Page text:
In August of 1974, the Congress took money intended for VFAX and diverted it to a new program known as Navy Air Combat Fighter (NACF), and directed that this plane make maximum feasible use of the USAF's LWF/ACF technology and hardware. It would be basically a navalized LWF/ACF. However, most Navy officers were solidly committed to the F-14 and wanted nothing to do with either the VFAX or the NACF. Nevertheless, Congress was insistent, and in September of 1974, the Navy announced that it would select a single contractor to begin engineering development of the NACF and requested bids from the industry. In response to this request, on September 27, 1974, General Dynamics announced that they would be teaming with Ling-Temco-Vought (also located in Dallas/Fort Worth) to propose a NACF design based on the YF-16. The carrier-capable F-16 was assigned the company designation of Model 1600 by LTV. LTV carried out several different concept studies involving different engines--the F404, the F101,a and an improved F100 were all considered. The navalized YF-16 was to have been provided with the capability of carrying and launching AIM-7 Sparrow BVR missiles, which would have required the development of a Sparrow-compatible BVR radar. Neither of these features were part of the original planning for a USAF F-16. If both the Air Force and the Navy picked the YF-16, General Dynamics would be the prime contractor for the Air Force and LTV would be prime contractor for the Navy. However, in retrospect, since both contractors were located in the same state, there was little likelihood of receiving a contract.

In October of 1974, Defense Secretary James R. Schlesinger announced that that he was considering production of the winner of the ACF contest to satisfy USAF, Navy, and export requirements. Up to that time, the LWF/ACF program had been largely an academic exercise for the USAF. The design emphasis would now be changed to that of a multi-role aircraft. It would complement rather than supplement the F-15 Eagle in USAF service, easing somewhat Air Force fears that the ACF would somehow sidetrack their Eagle program. The production form of the LWF (by now known strictly as the ACF in Defense Department press releases) would have a larger radar antenna, giving the aircraft some BVR capability. The USAF announced plans to buy 650 ACFs, with the possibility that this order could be increased to 1400 or more. This move was designed to assure the potential NATO customers that the USAF would stand firmly behind the new fighter.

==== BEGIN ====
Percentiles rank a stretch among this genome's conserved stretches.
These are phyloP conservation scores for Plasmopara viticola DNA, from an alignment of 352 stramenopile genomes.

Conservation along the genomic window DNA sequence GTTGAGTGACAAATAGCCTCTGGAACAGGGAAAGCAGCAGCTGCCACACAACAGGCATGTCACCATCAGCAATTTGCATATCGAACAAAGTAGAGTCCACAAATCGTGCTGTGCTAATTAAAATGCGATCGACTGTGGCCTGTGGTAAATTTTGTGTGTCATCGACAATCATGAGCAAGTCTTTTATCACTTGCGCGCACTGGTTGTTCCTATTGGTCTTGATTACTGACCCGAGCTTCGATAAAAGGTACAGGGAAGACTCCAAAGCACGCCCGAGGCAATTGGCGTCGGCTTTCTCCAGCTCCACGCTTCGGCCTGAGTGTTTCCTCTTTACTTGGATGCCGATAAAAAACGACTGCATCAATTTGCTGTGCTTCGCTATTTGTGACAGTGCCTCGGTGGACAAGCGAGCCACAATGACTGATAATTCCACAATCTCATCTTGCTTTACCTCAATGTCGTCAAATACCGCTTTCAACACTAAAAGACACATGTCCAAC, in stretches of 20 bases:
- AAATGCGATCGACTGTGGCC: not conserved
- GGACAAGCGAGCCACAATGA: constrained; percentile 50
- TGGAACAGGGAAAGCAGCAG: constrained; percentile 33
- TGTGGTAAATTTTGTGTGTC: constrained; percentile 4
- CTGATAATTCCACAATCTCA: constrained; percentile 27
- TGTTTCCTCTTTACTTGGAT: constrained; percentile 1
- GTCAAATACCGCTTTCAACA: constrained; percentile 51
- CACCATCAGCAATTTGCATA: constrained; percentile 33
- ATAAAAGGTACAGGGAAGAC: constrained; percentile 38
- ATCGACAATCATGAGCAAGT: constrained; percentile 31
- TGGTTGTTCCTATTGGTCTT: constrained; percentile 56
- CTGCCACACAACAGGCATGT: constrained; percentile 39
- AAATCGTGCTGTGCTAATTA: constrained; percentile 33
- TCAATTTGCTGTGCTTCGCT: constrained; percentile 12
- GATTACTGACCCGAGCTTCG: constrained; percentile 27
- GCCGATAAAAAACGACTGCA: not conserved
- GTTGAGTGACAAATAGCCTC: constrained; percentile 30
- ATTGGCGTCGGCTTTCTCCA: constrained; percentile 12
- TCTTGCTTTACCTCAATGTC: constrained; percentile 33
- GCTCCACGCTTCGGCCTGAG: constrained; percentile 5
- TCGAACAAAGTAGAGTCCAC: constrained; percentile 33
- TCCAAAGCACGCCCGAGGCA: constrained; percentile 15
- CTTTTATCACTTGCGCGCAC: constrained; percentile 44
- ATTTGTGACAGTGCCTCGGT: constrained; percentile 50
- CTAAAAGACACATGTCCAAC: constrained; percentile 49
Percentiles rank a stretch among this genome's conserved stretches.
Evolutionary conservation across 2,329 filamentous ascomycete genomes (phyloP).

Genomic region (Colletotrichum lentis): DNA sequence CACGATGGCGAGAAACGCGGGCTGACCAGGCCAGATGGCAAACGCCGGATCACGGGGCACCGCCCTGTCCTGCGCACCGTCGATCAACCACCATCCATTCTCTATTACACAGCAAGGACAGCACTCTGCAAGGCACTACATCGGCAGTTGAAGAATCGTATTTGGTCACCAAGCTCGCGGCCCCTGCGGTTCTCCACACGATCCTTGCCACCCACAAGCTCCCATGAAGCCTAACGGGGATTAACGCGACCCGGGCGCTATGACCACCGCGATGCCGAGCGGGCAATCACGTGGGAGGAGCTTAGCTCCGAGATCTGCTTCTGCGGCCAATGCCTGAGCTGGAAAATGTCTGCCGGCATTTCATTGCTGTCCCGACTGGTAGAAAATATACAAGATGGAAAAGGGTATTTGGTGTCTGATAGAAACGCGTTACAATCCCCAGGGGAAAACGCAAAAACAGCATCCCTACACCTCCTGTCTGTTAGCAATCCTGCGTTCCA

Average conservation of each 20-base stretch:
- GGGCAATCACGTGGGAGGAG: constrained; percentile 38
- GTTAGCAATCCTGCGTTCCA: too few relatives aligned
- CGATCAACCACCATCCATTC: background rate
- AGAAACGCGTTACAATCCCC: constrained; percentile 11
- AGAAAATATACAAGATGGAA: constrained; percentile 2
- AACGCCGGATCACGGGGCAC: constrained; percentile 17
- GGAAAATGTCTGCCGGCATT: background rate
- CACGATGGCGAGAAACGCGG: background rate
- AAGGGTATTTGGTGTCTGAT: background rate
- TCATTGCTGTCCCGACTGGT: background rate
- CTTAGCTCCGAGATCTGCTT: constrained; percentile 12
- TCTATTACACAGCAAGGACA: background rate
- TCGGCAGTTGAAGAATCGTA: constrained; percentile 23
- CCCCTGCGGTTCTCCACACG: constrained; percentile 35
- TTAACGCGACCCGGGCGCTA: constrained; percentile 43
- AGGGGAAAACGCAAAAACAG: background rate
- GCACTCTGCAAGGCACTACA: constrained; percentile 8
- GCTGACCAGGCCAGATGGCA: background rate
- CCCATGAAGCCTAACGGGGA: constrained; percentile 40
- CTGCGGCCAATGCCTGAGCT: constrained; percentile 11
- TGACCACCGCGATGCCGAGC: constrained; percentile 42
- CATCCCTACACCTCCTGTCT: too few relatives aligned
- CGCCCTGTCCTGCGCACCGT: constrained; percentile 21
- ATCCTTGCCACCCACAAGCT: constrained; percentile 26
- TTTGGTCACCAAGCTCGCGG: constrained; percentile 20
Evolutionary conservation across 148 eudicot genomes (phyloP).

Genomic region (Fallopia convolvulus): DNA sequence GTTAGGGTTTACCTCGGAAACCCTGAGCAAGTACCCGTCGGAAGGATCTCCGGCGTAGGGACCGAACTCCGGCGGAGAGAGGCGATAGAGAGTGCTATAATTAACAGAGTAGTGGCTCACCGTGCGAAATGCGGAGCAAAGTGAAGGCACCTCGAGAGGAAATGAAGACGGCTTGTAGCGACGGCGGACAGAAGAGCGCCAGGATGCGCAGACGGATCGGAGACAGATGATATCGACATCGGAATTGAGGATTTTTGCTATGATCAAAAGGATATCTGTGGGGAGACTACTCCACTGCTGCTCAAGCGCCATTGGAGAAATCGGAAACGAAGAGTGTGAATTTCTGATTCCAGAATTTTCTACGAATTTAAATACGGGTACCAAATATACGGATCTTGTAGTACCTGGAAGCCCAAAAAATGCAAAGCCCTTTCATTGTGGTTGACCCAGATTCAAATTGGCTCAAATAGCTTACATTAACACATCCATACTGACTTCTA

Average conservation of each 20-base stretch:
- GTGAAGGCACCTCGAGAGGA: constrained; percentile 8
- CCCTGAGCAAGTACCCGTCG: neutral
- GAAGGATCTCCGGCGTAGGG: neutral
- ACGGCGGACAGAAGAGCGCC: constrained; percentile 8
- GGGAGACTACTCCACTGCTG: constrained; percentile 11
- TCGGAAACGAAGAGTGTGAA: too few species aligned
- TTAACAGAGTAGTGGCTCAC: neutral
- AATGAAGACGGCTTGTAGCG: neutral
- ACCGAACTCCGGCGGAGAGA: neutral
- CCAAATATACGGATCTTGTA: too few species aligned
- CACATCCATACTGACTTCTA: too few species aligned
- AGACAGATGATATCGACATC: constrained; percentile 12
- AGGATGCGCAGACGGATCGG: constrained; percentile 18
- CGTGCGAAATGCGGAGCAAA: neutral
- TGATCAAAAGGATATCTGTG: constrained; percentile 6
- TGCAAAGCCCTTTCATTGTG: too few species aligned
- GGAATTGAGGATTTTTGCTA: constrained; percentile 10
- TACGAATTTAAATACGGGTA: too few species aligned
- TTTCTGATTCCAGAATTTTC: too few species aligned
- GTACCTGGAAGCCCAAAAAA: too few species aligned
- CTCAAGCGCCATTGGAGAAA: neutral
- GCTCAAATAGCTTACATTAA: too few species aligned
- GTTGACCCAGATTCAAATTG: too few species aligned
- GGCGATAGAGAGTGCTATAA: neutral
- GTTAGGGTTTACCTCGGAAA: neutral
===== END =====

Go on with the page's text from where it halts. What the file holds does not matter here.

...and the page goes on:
On January 13, 1975, Air Force Secretary John McLucas announced that the YF-16 had been selected as the winner of the ACF contest. The Air Force placed a contract for fifteen FSD (Full-Scale Development) airframes. Both single- and two-seat versions would be built, with the single-seater being designated F-16A and the two-seater F-16B. The reason given by the Secretary for the decision was the lower operating cost, longer range, and better transient maneuverability of the YF-16. Another advantage of the YF-16 over the YF-17 as far as the Air Force was concerned was the fact that the F100 turbofan of the YF-16 was the same powerplant as that of the F-15, and it was felt that buying more of these engines would advance the cause of the fighter that it REALLY wanted, the F-15. Political considerations also played a role, since with the F-111 program coming to an end, General Dynamics of Fort Worth needed the F-16 order to stay in business.

In the meantime, the F-16 still remained one of the contenders for the NACF order. One proposal from General Dynamics was for a single-seat naval fighter based on the two-seat F-16B but with the space ordinarily occupied by the rear seat being used for increased avionics or fuel. On May 2, 1975, the Navy announced that they had decided not to buy the navalized F-16, but opted instead for an aircraft developed from the YF-17, which was eventually to emerge as the McDonnell Douglas F/A-18 Hornet. The Navy apparently preferred a twin-engined format for additional safety for overwater operations. The LTV proposals never actually reached the mockup stage. Unhappy about the loss of the NACF contract, LTV files a lawsuit which was ultimately unsuccessful.